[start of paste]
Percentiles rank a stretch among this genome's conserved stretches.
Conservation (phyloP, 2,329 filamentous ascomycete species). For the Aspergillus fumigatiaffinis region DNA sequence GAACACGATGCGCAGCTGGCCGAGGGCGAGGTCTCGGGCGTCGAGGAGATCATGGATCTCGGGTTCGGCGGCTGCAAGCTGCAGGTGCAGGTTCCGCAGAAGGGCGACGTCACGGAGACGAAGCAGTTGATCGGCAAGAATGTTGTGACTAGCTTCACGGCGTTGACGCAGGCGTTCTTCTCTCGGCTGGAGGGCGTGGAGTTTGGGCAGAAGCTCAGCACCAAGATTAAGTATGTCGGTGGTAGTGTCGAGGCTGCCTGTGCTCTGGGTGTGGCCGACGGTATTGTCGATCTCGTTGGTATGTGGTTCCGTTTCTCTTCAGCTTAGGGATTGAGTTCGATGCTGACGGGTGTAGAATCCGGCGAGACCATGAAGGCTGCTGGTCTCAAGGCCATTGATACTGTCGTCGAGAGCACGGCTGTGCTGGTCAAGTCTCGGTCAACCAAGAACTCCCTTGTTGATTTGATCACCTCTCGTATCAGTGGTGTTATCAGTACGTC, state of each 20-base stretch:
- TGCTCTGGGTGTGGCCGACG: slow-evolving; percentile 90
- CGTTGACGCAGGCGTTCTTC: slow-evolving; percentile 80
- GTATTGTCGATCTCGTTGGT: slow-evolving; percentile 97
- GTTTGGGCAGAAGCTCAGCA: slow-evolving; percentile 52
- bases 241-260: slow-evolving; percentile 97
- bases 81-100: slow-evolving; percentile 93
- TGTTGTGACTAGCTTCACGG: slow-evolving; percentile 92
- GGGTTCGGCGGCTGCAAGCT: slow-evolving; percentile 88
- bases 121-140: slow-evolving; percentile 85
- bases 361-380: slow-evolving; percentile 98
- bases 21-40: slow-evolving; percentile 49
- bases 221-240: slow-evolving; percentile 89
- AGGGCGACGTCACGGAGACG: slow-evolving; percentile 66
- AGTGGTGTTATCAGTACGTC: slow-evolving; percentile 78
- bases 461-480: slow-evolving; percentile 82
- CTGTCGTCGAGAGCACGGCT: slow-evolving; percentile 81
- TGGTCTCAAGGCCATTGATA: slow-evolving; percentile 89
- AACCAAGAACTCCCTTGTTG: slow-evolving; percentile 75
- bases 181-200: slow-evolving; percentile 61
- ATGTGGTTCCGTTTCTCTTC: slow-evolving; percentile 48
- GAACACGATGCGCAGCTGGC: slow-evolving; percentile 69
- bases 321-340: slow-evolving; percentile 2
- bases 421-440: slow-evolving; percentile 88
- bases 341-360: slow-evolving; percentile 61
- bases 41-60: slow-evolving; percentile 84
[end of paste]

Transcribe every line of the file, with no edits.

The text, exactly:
Percentiles rank a stretch among this genome's conserved stretches.
Conservation (phyloP, 2,329 filamentous ascomycete species). For the Aspergillus fumigatiaffinis region DNA sequence GAACACGATGCGCAGCTGGCCGAGGGCGAGGTCTCGGGCGTCGAGGAGATCATGGATCTCGGGTTCGGCGGCTGCAAGCTGCAGGTGCAGGTTCCGCAGAAGGGCGACGTCACGGAGACGAAGCAGTTGATCGGCAAGAATGTTGTGACTAGCTTCACGGCGTTGACGCAGGCGTTCTTCTCTCGGCTGGAGGGCGTGGAGTTTGGGCAGAAGCTCAGCACCAAGATTAAGTATGTCGGTGGTAGTGTCGAGGCTGCCTGTGCTCTGGGTGTGGCCGACGGTATTGTCGATCTCGTTGGTATGTGGTTCCGTTTCTCTTCAGCTTAGGGATTGAGTTCGATGCTGACGGGTGTAGAATCCGGCGAGACCATGAAGGCTGCTGGTCTCAAGGCCATTGATACTGTCGTCGAGAGCACGGCTGTGCTGGTCAAGTCTCGGTCAACCAAGAACTCCCTTGTTGATTTGATCACCTCTCGTATCAGTGGTGTTATCAGTACGTC, state of each 20-base stretch:
- TGCTCTGGGTGTGGCCGACG: slow-evolving; percentile 90
- CGTTGACGCAGGCGTTCTTC: slow-evolving; percentile 80
- GTATTGTCGATCTCGTTGGT: slow-evolving; percentile 97
- GTTTGGGCAGAAGCTCAGCA: slow-evolving; percentile 52
- bases 241-260: slow-evolving; percentile 97
- bases 81-100: slow-evolving; percentile 93
- TGTTGTGACTAGCTTCACGG: slow-evolving; percentile 92
- GGGTTCGGCGGCTGCAAGCT: slow-evolving; percentile 88
- bases 121-140: slow-evolving; percentile 85
- bases 361-380: slow-evolving; percentile 98
- bases 21-40: slow-evolving; percentile 49
- bases 221-240: slow-evolving; percentile 89
- AGGGCGACGTCACGGAGACG: slow-evolving; percentile 66
- AGTGGTGTTATCAGTACGTC: slow-evolving; percentile 78
- bases 461-480: slow-evolving; percentile 82
- CTGTCGTCGAGAGCACGGCT: slow-evolving; percentile 81
- TGGTCTCAAGGCCATTGATA: slow-evolving; percentile 89
- AACCAAGAACTCCCTTGTTG: slow-evolving; percentile 75
- bases 181-200: slow-evolving; percentile 61
- ATGTGGTTCCGTTTCTCTTC: slow-evolving; percentile 48
- GAACACGATGCGCAGCTGGC: slow-evolving; percentile 69
- bases 321-340: slow-evolving; percentile 2
- bases 421-440: slow-evolving; percentile 88
- bases 341-360: slow-evolving; percentile 61
- bases 41-60: slow-evolving; percentile 84